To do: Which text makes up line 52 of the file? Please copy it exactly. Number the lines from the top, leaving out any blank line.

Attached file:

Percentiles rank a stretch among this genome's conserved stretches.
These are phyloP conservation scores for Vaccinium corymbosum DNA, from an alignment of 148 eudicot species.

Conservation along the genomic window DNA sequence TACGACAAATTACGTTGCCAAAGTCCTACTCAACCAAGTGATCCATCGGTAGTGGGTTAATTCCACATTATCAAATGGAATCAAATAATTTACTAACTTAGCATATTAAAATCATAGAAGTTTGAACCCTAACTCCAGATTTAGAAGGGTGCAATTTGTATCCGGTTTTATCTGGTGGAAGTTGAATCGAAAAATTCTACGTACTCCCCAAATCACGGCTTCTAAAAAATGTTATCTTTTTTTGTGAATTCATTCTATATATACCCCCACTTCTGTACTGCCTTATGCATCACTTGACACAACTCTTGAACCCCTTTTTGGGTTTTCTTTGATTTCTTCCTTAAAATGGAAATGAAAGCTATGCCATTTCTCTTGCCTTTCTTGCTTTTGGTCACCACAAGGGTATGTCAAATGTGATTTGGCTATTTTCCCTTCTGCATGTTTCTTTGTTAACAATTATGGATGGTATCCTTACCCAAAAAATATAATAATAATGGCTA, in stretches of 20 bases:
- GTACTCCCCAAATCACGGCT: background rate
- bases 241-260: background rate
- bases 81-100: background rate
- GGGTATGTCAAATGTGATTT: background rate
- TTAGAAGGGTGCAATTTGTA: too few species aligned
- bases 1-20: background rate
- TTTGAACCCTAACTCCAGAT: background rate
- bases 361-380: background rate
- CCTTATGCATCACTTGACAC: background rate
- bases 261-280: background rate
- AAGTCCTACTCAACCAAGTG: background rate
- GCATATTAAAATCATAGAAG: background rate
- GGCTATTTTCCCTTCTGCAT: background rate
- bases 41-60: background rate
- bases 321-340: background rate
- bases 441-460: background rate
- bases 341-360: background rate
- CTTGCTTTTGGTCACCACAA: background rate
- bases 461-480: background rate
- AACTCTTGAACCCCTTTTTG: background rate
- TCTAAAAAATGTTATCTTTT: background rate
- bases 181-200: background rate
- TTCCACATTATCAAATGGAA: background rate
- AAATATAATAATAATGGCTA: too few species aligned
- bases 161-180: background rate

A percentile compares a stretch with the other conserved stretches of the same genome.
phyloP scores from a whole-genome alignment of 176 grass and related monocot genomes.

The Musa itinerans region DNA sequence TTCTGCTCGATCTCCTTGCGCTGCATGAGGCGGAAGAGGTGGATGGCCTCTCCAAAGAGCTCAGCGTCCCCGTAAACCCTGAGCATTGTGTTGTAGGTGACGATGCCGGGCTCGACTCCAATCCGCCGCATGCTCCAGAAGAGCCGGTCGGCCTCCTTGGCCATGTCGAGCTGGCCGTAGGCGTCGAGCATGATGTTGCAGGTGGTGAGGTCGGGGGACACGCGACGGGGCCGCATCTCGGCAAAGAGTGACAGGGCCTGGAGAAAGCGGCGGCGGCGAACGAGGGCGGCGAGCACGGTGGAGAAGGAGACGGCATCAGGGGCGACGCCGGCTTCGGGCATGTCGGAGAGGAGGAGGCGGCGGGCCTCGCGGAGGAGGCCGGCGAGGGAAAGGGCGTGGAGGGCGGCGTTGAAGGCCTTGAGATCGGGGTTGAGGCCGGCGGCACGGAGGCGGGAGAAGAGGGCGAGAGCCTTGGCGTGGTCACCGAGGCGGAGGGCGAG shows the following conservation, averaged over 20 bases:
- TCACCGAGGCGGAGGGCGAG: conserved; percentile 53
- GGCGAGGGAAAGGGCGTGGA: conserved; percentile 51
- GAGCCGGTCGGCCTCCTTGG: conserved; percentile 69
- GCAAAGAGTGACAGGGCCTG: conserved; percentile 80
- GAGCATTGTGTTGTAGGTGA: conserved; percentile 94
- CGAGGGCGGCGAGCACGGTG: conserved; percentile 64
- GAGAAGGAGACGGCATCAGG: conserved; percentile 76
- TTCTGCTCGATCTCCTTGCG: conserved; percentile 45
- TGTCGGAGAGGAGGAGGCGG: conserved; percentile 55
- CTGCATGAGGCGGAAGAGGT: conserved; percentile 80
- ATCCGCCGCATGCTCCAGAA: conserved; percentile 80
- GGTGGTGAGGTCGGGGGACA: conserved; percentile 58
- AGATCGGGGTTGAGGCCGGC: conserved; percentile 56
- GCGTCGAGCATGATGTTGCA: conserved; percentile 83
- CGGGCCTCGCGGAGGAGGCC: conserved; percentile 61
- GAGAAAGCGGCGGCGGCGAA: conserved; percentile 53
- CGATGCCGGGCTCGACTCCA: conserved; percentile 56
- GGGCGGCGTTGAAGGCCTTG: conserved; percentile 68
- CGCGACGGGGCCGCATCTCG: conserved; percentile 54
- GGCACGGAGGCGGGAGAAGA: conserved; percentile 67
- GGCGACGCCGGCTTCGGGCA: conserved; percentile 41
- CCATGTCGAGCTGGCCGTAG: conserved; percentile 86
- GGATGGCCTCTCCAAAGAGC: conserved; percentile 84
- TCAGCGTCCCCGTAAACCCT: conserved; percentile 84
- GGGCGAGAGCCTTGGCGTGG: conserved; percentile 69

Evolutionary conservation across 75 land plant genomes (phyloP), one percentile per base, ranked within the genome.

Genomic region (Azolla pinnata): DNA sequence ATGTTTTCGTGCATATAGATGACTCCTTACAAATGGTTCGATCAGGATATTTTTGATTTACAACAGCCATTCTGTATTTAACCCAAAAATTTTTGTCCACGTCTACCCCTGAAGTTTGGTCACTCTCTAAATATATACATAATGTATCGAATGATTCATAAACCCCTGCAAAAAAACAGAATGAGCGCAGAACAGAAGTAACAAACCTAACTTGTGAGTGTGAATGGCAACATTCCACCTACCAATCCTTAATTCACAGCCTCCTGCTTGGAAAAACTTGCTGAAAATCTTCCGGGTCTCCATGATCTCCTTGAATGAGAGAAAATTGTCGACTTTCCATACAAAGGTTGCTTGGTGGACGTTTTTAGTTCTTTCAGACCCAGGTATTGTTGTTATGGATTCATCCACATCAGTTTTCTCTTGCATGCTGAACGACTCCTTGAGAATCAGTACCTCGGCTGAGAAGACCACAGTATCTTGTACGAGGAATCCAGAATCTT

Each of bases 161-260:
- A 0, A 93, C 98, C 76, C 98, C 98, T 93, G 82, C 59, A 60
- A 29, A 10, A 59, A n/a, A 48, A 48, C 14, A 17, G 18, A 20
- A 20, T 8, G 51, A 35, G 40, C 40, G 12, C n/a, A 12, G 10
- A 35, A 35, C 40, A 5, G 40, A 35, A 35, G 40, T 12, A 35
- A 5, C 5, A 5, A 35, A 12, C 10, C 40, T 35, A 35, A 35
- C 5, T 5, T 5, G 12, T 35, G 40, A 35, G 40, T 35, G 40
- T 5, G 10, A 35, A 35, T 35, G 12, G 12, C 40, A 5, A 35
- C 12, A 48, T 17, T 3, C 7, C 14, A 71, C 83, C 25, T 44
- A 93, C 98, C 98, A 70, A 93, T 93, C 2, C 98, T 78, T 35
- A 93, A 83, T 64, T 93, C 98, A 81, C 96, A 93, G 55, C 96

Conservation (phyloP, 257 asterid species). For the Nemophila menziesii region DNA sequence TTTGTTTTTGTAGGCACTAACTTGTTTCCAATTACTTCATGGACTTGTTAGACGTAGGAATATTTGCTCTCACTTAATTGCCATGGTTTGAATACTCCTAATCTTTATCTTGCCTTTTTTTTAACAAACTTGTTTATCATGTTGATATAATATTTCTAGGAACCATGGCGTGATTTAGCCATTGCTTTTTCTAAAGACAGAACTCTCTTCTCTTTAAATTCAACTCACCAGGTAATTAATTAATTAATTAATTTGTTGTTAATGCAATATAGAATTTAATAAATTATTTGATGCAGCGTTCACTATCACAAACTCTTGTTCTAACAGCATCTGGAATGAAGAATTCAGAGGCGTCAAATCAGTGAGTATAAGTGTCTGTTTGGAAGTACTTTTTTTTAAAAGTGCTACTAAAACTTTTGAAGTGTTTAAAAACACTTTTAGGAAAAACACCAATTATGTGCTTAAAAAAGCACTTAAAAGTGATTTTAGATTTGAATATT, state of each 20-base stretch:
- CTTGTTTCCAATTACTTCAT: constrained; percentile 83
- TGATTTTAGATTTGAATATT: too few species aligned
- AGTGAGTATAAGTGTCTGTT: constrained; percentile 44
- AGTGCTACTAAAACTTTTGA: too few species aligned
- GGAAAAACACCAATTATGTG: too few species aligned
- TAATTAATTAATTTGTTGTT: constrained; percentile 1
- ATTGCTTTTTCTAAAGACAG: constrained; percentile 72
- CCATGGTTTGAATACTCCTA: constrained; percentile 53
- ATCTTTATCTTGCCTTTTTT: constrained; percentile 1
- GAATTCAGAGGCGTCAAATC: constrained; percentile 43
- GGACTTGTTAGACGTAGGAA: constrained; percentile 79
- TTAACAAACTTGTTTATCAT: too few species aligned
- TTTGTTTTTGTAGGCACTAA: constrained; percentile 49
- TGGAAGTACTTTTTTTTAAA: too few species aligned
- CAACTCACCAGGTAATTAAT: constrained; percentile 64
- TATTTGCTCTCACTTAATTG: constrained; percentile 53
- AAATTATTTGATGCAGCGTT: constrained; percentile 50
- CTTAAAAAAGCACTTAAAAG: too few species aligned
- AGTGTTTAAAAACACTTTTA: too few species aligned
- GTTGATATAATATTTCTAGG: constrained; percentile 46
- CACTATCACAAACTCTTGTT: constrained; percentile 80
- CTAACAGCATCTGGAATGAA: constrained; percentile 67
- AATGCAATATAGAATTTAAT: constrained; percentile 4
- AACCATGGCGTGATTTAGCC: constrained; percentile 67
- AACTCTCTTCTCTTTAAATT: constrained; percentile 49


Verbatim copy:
- GGCGACGCCGGCTTCGGGCA: conserved; percentile 41